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Internet Explorer GPO settings SOM??

 
 
=?Utf-8?B?QWx2YXJvIFNvdG8=?=
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      08-02-2006
Internet Explorer GPO SOM??

I've successfully configured a policy that prevents user from accessing the
Internet Explorer menu “Tools\Internet Options” and some other menu’s. The
policy is linked to a specific OU.

The problem is that this policy is applying also to the local Administrator
user in all the computers in the domain and this is not what I want.

What’s the SOM for the IE policies settings that are under the user level?
How can I change this?

Thanks in advance,

 
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Wayne McGlinn
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      08-02-2006

"Alvaro Soto" <(E-Mail Removed)> wrote in message
news:(E-Mail Removed)...
> Internet Explorer GPO SOM??
>
> I've successfully configured a policy that prevents user from accessing
> the
> Internet Explorer menu “Tools\Internet Options” and some other menu’s. The
> policy is linked to a specific OU.
>
> The problem is that this policy is applying also to the local
> Administrator
> user in all the computers in the domain and this is not what I want.
>
> What’s the SOM for the IE policies settings that are under the user level?
> How can I change this?
>
> Thanks in advance,
>

Couple of things:
1. This newsgroup is called "microsoft.public.cert.exam.mcse", it's used for
people to ask questions about MCSE exam topics.
2. Did you bother doing any research of your own first?

Wayne McGlinn
Brisbane, Oz
MCNGP Silver
MCP Win95

 
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=?Utf-8?B?RHJhZ29uIFdpdGhvdXQgV2luZ3M=?=
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      08-03-2006


"Alvaro Soto" wrote:

> The problem is that this policy is applying also to the local Administrator
> user in all the computers in the domain and this is not what I want.
>


What do ya mean by "...the local Administrator..."? If you are logging in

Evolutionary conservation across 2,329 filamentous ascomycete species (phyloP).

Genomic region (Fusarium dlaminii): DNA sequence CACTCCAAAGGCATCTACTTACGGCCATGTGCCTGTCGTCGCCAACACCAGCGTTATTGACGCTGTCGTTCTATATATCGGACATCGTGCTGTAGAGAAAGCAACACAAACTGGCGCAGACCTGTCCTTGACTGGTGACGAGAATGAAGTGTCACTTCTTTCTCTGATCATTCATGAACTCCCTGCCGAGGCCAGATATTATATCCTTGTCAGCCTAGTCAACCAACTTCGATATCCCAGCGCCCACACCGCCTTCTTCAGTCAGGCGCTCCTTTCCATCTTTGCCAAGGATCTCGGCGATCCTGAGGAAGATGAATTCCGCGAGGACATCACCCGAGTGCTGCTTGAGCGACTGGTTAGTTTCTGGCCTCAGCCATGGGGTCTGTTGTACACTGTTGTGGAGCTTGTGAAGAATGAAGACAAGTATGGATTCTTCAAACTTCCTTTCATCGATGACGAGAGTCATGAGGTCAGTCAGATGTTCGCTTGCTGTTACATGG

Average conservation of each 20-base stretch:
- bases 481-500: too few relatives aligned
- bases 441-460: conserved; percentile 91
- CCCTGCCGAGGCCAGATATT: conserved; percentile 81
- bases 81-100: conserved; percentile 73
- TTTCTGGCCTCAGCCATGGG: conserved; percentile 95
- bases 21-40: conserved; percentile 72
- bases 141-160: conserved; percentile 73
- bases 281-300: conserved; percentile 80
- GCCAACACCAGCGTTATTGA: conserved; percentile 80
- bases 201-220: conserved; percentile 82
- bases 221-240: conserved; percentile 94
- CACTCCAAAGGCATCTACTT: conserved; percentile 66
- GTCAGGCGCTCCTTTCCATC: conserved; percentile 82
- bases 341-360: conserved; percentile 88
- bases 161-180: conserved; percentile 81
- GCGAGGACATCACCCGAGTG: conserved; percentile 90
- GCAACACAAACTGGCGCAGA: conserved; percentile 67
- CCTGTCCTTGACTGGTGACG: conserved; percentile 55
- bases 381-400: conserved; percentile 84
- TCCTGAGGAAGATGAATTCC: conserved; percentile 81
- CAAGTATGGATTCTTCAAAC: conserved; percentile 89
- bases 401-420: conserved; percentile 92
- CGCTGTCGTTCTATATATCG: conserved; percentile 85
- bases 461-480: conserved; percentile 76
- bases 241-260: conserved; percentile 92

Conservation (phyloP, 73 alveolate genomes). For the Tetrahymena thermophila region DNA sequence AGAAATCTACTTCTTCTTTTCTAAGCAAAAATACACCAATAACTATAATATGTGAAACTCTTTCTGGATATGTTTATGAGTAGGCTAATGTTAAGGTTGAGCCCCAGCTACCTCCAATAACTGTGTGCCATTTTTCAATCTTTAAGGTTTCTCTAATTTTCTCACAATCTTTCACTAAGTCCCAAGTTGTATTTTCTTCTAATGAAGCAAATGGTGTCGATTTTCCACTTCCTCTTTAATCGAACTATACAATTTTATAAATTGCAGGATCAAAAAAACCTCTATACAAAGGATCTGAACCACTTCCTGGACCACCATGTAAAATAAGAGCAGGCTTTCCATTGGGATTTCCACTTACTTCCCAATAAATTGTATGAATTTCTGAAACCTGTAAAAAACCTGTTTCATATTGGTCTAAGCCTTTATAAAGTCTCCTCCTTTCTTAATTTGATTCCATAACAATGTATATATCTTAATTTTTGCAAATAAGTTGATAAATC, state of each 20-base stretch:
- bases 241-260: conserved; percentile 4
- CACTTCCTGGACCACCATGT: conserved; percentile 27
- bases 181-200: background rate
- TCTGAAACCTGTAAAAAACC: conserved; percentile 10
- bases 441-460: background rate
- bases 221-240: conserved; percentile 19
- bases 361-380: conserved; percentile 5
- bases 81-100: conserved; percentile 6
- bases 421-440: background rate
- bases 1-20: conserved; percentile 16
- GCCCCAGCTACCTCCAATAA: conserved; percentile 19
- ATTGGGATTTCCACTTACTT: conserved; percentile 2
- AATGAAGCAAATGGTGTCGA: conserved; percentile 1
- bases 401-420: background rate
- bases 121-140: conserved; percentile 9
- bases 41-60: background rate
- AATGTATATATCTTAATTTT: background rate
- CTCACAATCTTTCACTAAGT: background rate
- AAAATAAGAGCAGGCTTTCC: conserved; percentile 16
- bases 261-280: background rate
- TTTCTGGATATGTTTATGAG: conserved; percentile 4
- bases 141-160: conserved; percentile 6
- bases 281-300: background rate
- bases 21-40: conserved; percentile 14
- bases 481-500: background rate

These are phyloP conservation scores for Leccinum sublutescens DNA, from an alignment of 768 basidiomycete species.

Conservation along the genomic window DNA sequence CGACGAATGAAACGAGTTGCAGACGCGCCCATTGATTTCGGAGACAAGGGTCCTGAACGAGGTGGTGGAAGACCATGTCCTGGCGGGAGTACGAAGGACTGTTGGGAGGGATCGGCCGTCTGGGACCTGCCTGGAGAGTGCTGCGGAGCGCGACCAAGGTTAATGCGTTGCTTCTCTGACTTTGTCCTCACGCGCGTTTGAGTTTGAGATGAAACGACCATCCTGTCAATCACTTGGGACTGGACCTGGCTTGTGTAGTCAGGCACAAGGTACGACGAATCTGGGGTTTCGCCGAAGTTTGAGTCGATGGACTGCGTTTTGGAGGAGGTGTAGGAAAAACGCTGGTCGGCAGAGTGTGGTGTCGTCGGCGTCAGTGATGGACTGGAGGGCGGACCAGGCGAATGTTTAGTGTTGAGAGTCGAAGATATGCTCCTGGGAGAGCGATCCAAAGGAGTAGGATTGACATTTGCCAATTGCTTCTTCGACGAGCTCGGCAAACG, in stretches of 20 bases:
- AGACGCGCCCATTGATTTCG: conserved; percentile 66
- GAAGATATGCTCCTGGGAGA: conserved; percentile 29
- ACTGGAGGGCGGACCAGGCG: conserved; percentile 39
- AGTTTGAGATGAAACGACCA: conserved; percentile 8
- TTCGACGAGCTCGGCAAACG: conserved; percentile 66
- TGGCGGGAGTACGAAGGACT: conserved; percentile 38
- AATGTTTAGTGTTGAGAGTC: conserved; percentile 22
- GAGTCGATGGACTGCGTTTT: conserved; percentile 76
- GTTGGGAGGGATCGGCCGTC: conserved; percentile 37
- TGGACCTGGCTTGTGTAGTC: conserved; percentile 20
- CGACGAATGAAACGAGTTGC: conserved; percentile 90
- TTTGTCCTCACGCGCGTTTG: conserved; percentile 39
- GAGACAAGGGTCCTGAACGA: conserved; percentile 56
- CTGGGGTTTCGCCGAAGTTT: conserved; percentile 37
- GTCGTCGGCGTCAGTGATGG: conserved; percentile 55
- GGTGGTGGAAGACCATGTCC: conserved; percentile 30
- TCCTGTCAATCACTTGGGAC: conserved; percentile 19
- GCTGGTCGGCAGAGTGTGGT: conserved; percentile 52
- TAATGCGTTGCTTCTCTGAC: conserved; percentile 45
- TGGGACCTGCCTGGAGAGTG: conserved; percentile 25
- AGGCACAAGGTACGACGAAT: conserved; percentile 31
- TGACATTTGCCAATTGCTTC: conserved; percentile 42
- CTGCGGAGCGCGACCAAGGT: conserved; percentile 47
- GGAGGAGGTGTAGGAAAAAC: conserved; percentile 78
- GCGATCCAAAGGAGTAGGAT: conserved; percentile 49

as a local administrator, you are not in the domain any more. Therefore, GOP
wouldn't apply to local workstations anyway. But if you meant that when you
try to log in computers in the domain using Administrator account, then some
how your admin account has been included in the GOP. By the way, it's a big
NO NO for keeping and using the default Administrator account because of the
security purposes.
 
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Jtyc
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      08-03-2006
>Therefore, GOP wouldn't apply to local workstations anyway.



Yeah... I hate it when the Republicans get control of my workstation.


 
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Maxim M. Kazachek
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      08-03-2006
Dragon Without Wings wrote:
>
> "Alvaro Soto" wrote:
>
>> The problem is that this policy is applying also to the local Administrator
>> user in all the computers in the domain and this is not what I want.
>>

>
> What do ya mean by "...the local Administrator..."? If you are logging in
> as a local administrator, you are not in the domain any more. Therefore, GOP
> wouldn't apply to local workstations anyway. But if you meant that when you
> try to log in computers in the domain using Administrator account, then some
> how your admin account has been included in the GOP. By the way, it's a big
> NO NO for keeping and using the default Administrator account because of the
> security purposes.


You can apply Group Policy even for local users by setting "Group Policy
loopback processing" in Computer configuration->Administrative
templates->System->Group Policy. And domain GPOs have more priority on
Local Policies. And there is now way to make Local PO "No override",
like you may do with GPO.
 
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=?Utf-8?B?RHJhZ29uIFdpdGhvdXQgV2luZ3M=?=
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      08-03-2006

"Maxim M. Kazachek" wrote:

>
> You can apply Group Policy even for local users by setting "Group Policy
> loopback processing" >


This will hold true only when he still log in using a domain account. If he
is logging in the workstation locally, no GPO will be applied (I mean at
domain level). However, you just make an interesting point. If some how he
accidentally enable the GPO loopback processing, everyone will have the same
affect by that GPO because the GPO now applied only on which computer the
user logs on to
 
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=?Utf-8?B?bWFu?=
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      08-03-2006
GPO overriedes any other security levels. GPO is set at site or domain
level. Which means you will have to configure security locally on
workstations.

"Dragon Without Wings" wrote:

>
> "Maxim M. Kazachek" wrote:
>
> >
> > You can apply Group Policy even for local users by setting "Group Policy
> > loopback processing" >

>
> This will hold true only when he still log in using a domain account. If he
> is logging in the workstation locally, no GPO will be applied (I mean at
> domain level). However, you just make an interesting point. If some how he
> accidentally enable the GPO loopback processing, everyone will have the same
> affect by that GPO because the GPO now applied only on which computer the
> user logs on to

 
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